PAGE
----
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50 percent of immigration manual counters to be replaced by E-gates

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Bureau of Immigration (BI) Commissioner Norman Tansingco announced plans to replace half of its manual counters with electronic gates in order to increase efficiency of its airport operations.

Tansingco made the announcement after requesting an increase in the BI’s budget, where he stated that the plan follows a 45-second immigration processing time for travelers, adopted from the Guidelines on Advance Passenger Information published jointly by the International Air Transport Association (IATA) and the International Civil Aviation Organization (ICAO).

While the 45-second standard is intended for check in counters for the manual keying of passenger data, BI has committed and imposed upon itself to process passengers within the said periodm he said, adding that the BI’s IT programs are lined up to further reduce the processing time without compromising national security. The procurement of e-gates, he said, has been included in the BI’s approved information systems strategic plan for 2024-2026.

The e-gates, similar to those used in advanced countries, can lessen processing time to as low as 8 seconds per passenger. Compounded, this would significantly reduce the processing time of travelers.

Currently, only 21 e-gates are distributed at the arrival area in major international airports nationwide, majority of which are deployed at the NAIA. The BI is gearing up to procure additional e-gates starting 2024, and expect that by 2026, a total of 43 e-gates are installed nationwide.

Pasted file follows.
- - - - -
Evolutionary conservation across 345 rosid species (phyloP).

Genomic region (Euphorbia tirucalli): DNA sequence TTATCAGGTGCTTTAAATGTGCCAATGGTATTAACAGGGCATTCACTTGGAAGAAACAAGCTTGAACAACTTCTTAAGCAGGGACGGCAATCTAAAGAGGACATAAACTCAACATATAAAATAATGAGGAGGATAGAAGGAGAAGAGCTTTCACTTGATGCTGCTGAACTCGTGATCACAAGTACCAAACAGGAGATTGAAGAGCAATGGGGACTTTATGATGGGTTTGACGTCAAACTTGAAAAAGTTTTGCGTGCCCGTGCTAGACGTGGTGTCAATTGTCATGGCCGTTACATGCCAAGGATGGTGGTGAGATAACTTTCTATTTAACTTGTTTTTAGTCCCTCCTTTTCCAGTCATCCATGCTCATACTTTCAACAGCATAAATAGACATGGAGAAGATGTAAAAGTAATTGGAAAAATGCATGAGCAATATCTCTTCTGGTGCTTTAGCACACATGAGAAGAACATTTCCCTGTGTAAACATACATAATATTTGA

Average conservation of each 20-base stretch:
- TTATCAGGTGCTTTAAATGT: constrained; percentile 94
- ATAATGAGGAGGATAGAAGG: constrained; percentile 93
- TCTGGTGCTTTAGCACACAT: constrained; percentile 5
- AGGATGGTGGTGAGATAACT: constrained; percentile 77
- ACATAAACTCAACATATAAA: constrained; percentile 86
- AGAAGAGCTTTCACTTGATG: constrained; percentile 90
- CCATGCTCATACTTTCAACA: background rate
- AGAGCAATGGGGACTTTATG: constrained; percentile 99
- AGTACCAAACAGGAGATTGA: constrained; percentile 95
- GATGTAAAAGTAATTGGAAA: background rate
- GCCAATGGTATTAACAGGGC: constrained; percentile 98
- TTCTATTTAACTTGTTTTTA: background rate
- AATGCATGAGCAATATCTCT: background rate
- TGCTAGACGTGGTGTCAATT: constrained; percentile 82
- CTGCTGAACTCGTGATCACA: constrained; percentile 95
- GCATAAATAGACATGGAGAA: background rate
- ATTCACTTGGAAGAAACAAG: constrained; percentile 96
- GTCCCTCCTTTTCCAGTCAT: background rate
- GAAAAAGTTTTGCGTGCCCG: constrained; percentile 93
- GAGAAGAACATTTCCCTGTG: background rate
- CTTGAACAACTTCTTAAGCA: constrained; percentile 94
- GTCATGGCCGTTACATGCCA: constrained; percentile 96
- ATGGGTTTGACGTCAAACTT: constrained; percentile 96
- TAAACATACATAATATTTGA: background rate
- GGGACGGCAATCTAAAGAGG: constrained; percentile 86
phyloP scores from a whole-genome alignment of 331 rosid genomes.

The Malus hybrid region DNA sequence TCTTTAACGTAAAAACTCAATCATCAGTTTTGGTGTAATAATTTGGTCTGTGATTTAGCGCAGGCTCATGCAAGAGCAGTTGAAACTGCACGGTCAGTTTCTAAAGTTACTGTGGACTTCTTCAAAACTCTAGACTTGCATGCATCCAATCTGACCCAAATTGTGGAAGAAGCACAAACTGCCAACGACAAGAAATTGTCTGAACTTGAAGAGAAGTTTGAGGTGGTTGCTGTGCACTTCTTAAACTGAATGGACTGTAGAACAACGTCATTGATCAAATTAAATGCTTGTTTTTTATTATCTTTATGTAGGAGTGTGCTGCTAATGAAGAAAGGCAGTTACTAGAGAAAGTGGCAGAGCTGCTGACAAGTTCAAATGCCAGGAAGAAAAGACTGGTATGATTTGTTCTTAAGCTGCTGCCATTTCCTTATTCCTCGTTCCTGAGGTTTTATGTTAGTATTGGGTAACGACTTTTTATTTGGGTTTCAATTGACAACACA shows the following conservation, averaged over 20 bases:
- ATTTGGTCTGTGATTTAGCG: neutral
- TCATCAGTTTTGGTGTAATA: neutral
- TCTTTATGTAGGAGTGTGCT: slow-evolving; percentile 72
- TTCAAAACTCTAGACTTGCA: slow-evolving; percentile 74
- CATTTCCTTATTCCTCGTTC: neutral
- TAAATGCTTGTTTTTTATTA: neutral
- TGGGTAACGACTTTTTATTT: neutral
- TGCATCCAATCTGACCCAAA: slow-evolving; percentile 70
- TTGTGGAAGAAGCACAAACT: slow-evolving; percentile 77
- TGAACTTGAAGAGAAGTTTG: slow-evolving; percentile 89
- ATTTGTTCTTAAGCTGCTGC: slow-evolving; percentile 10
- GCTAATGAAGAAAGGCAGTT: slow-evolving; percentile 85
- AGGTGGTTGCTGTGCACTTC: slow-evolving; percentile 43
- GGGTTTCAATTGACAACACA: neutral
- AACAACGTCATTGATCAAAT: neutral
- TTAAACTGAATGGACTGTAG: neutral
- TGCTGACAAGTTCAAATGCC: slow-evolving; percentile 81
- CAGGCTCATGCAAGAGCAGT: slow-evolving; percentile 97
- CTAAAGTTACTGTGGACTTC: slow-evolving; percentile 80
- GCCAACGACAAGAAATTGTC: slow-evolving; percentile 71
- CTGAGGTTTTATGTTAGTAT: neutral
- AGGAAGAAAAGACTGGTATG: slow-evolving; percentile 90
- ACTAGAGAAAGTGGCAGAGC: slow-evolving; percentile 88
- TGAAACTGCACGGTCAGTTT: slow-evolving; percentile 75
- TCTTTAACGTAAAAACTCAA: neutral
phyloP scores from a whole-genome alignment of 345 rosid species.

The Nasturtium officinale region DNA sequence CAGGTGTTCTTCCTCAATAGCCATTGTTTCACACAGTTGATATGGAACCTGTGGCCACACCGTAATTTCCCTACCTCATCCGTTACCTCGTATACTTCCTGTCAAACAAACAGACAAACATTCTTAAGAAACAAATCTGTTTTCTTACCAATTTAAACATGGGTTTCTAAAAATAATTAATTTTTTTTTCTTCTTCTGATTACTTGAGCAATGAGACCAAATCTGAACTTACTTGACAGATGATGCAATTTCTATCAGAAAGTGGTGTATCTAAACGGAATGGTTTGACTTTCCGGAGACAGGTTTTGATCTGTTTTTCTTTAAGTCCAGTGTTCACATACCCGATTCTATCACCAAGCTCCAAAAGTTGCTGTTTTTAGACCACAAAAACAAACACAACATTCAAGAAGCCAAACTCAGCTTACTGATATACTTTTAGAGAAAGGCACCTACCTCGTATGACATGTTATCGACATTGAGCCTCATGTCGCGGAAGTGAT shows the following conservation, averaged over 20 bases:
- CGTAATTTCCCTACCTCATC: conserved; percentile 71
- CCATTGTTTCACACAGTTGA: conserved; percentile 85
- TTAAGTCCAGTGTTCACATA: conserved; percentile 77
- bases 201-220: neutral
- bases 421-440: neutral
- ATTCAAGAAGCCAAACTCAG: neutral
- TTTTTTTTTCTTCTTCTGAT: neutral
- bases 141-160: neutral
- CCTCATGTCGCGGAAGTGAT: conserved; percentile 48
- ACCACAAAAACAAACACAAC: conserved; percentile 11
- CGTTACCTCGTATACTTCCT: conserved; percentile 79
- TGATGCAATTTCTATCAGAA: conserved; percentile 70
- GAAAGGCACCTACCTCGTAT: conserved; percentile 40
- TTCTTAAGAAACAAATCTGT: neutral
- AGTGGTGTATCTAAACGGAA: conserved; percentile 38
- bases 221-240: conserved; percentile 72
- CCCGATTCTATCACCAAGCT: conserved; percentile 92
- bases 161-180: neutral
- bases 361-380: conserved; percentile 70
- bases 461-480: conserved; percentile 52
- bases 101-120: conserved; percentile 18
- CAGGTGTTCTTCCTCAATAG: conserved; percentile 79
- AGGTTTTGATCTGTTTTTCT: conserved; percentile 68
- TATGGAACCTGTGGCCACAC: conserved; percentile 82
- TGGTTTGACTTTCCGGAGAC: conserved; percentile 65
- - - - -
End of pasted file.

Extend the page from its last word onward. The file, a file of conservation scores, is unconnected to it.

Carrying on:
The agency projects that the project will cost 1.9B, but is necessary to remain at par with international counterparts.

“E-gates is now the standard in most countries. We want things faster and more efficient, to better improve the experience of our travelers,” he said. The BI also announced that within the year, it intends to open green lanes at the departure area, which shall cater to airline crew, frequent travelers, and OFWS.

Meanwhile, Tansingco noted that their operations are prepared for the expected influx of passengers during Christmas season, saying: “Ber months are here again, and because of this we expect a higher number of arriving and departing passengers.”

Tansingco said that apart from deploying hundreds of immigration officers, with the latest batch of graduates numbering to 108, the BI has in place the Rapid Response Procedure, executed in all international ports of entry and exits during peak hours or critical periods to address the sudden influx of travelers by augmenting the number of officers assigned at a specific terminal through mobilization of other IOs assigned at other offices.

Mobile counters have also been deployed to process passengers despite the limited immigration space in our airports, as compared to the allocated immigration space in other countries, the BI chief said.

Itchie G. Cabayan
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